|PHOTO COURTESY MAGNOLIA PICTURES
| Saved!: The not so-virginal Mary. (Jena Malone)
Director: Brian Dannelly. Screenwriters: Brian Dannelly, Michael Urban. Cast: Jena Malone, Mandy Moore, Macaulay Culkin, Eva Amurri, Patrick Fugit, Mary-Louise Parker, Martin Donovan, Heather Matarazzo, Chad Faust, Elizabeth Thai. (PG-13)
Demonstrating definitively that satire doesn't have to be hamfisted or heavyhanded, Brian Dannelly's burrows into the largely unexplored culture of squeaky-clean, born-again teens at a conservative Christian high school somewhere in the Baltimore burbs. The main focus is Mary (Jena Malone, quietly staking out a road-less-taken career arc in such fare as , and ), whose senior year is consumed with the big secret that she's pregnant by her gay boyfriend (Chad Faust). There's an explanation which, in this film's daffy context, almost makes sense. Jesus told her to do it. That's what she thought at the time, anyway, believing that the sacrifice of her out-of-wedlock virginity would save her equally devout fella from the hellfire of homosexuality. Oops!
Saved! The United States of Leland Donnie Darko The Dangerous Lives of Altar Boys Dannelly ably juggles a large ensemble, which includes Mandy Moore as Hilary, the bitchiest Christian ever (she fastballs a Bible at the back of Mary's head, prompting the indignant retort, "This is not a weapon!"); Eva Amurri as a chainsmoking, fearlessly profane Jewish girl who takes a shine to Hilary's wheelchair-bound brother (Macaulay Culkin, sensibly still taking on toothsome supporting parts); the always-engaging Mary-Louise Parker as Mary's mom, winner of this year's Best Christian Decorator Award; Patrick Fugit ( Almost Famous ) as the young man who understands what Mary's going through; and Martin Donovan as Pastor Skip, the school principal (and the Fugit character's father) who can't quite reconcile his Christianity with his passion for Mary's mom.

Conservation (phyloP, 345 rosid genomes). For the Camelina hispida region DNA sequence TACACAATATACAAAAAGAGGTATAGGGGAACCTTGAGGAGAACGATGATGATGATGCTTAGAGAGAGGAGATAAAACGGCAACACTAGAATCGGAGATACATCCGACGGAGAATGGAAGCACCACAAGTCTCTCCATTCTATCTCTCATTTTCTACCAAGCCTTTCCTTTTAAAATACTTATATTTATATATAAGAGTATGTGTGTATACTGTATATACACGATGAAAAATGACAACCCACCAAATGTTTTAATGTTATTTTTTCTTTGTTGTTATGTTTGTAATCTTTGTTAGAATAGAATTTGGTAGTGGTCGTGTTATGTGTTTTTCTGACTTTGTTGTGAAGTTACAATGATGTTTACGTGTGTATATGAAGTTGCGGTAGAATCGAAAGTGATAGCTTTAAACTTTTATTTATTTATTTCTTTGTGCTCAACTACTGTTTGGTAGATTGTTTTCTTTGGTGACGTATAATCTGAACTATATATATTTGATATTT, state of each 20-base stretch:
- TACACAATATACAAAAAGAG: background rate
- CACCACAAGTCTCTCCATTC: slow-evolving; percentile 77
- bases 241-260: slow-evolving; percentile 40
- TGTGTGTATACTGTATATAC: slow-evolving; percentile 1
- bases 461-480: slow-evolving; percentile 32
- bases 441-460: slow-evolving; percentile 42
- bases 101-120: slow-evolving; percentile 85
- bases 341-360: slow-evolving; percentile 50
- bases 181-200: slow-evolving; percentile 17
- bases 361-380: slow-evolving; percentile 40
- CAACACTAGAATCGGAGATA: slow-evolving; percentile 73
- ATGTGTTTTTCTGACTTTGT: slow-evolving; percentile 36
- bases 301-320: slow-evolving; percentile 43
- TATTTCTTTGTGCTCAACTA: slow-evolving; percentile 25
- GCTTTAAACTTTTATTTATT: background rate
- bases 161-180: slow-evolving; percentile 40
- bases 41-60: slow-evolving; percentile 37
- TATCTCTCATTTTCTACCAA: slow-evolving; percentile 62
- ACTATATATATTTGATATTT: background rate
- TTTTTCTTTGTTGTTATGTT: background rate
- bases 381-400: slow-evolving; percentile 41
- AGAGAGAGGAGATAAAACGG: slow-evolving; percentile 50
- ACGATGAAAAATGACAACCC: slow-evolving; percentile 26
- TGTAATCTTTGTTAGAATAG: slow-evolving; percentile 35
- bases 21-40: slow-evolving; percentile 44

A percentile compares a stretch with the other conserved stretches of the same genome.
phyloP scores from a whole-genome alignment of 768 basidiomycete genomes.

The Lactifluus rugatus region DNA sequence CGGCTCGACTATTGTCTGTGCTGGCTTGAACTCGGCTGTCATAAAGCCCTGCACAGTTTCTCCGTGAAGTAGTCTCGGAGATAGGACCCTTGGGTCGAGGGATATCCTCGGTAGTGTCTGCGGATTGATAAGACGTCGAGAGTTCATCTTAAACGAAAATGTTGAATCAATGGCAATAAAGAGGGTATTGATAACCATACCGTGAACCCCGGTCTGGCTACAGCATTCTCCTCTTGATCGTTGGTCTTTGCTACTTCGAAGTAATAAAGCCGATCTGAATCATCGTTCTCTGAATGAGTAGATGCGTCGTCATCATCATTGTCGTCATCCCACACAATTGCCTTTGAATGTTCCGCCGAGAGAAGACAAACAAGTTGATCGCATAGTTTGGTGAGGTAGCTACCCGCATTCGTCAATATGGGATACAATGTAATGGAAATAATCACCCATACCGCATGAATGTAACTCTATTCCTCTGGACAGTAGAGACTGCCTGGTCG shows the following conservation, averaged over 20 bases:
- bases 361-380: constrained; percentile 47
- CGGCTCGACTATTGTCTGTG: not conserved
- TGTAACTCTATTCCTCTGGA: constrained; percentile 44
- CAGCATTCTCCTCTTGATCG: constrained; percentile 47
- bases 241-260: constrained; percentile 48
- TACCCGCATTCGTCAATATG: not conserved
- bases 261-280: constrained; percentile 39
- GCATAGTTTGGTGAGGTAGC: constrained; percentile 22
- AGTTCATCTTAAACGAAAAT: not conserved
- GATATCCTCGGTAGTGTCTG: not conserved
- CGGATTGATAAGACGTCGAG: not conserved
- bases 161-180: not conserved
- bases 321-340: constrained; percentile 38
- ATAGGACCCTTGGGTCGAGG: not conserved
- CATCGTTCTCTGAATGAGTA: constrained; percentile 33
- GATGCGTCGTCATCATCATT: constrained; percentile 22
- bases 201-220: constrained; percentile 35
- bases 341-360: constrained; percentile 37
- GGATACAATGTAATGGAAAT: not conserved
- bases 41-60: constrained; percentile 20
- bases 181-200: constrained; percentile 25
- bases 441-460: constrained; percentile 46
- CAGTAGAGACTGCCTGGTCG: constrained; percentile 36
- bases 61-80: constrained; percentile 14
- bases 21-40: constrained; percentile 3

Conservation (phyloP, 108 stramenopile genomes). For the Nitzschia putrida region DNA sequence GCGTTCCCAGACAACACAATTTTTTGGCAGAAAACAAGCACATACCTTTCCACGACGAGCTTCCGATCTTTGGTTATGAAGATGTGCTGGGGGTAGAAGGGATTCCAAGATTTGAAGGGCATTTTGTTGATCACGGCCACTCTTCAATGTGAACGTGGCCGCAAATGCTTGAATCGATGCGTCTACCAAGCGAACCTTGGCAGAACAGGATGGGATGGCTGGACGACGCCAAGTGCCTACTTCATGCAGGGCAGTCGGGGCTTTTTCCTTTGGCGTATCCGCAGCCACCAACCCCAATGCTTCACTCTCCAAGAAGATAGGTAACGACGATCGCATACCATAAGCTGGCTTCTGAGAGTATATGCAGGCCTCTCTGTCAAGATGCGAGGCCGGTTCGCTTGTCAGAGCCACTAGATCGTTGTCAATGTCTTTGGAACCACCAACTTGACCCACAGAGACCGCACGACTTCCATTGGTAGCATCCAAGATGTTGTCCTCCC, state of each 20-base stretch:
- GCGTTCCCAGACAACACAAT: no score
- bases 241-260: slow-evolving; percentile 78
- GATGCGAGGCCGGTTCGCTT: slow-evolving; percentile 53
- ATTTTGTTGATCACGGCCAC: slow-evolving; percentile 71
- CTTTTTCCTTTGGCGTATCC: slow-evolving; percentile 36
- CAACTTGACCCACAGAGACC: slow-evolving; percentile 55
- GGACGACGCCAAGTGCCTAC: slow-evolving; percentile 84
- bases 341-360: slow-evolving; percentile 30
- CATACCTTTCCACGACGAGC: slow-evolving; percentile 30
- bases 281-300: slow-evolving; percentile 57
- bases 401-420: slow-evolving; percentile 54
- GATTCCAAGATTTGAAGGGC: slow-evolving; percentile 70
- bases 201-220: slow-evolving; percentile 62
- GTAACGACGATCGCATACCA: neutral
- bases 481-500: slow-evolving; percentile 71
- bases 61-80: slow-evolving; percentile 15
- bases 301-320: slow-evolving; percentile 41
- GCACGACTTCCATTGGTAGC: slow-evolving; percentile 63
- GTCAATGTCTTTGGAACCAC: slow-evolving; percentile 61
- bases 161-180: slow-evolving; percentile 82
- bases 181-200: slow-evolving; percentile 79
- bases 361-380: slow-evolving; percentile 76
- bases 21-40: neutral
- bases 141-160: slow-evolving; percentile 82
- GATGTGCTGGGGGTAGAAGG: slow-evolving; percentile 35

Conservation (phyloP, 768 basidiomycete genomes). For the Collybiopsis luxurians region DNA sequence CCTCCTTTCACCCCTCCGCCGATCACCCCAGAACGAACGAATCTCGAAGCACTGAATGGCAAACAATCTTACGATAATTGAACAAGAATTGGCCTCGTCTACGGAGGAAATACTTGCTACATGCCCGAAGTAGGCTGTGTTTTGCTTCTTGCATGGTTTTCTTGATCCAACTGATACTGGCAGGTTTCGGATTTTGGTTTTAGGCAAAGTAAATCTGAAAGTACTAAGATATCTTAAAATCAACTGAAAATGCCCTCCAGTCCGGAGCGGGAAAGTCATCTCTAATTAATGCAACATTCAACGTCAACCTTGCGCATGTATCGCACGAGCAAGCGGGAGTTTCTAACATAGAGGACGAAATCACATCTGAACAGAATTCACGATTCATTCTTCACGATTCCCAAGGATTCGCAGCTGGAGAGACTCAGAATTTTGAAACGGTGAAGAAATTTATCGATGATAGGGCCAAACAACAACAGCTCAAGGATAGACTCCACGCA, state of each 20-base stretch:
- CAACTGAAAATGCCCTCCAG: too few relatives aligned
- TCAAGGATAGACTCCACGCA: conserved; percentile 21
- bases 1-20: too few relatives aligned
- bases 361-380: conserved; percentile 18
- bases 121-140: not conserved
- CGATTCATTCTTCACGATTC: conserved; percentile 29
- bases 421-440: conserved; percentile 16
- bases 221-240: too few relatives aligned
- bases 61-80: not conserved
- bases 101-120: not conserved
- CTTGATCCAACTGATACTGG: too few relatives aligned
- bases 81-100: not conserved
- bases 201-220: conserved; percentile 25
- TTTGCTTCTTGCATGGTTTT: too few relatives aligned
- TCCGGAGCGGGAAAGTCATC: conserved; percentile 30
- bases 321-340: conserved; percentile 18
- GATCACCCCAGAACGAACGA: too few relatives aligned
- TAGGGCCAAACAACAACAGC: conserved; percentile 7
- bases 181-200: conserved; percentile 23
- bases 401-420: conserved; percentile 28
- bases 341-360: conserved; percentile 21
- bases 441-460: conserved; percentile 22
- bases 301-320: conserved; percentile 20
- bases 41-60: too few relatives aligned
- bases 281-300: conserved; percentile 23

Saved! treads a careful line. Its satire is neither abrasive nor transgressive, which will surely irk firebrands who feel that the time is ripe to give these sorts a real drubbing. On the other hand, the very fact that it pokes fun and raises questions will almost certainly be overstepping the bounds for many who rigidly adhere to a faith which permits no gray areas. Those of us who are reasonably semi-detached can lean back and enjoy.
Director: Steven Spielberg. Screenwriters: Sacha Gervasi, Jeff Nicholson (from a story by Andrew Niccol and Sacha Gervasi). Cast: Tom Hanks, Stanley Tucci, Catherine Zeta-Jones, Kumar Pallana, Diego Luna, Zoe Saldana, Chi McBride, Eddie Jones, Barry Shabaka Henley. (PG-13)
Steven Spielberg's , his third opus starring Tom Hanks, ought to be a lot better than it is. The premise has some appeal: Viktor (Hanks), a tourist from some small post-Soviet nation--the filmmakers concoct a bogus name, but I always hope someone will resurrect Al Capp's immortal "Lower Slobovia"--arrives at JFK airport just in time to fall between the cracks of a Customs & Immigration dilemma. Chief official Frank Dixon (Stanley Tucci) informs the luckless Viktor, who barely understands of a word of English, that his homeland is in the throes of revolution, rendering his visa invalid. He can't enter the United States, but he can't go home, either. He must stay in the terminal until the matter sorts itself out. The Terminal When this movie works, it's because of Hanks' innate appeal and a few fine performances way down the cast list: Diego Luna, Jumar Pallana and Zoe Saldana as worker bees in various menial jobs at the airport, all of whom eventually befriend our befuddled hero. When it doesn't work, it's often due to the weirdly uneven scripting of the second and third leads. Catherine Zeta-Jones pulls down second billing as a flight attendant who keeps bumping into Viktor. Romance flares, then flickers for reasons which entirely baffle. Likewise, Tucci's Frank is an inexplicable tangle. Honest, upright, by-the-book--yet he's so mercurial that he's often downright mean to the innocent Viktor ... except, of course, when he's being sweet and generous. Try to make sense of this guy!
The film stumbles toward a series of overlong false finales which culminate in non sequitur odyssey to a Manhattan nightclub, for the purpose of collecting an autograph from septuagenarian jazzman Benny Golson. Spielberg means to imbue this with a sense of Mission Accomplished, but it feels like an idiosyncratic sidebar, bulging with ersatz emotion. The Terminal winds up as a peculiar footnote for its celebrated director and equally celebrated star. There's about 45 minutes of really entertaining material in here, searching for the farce this misfire never even thinks of becoming.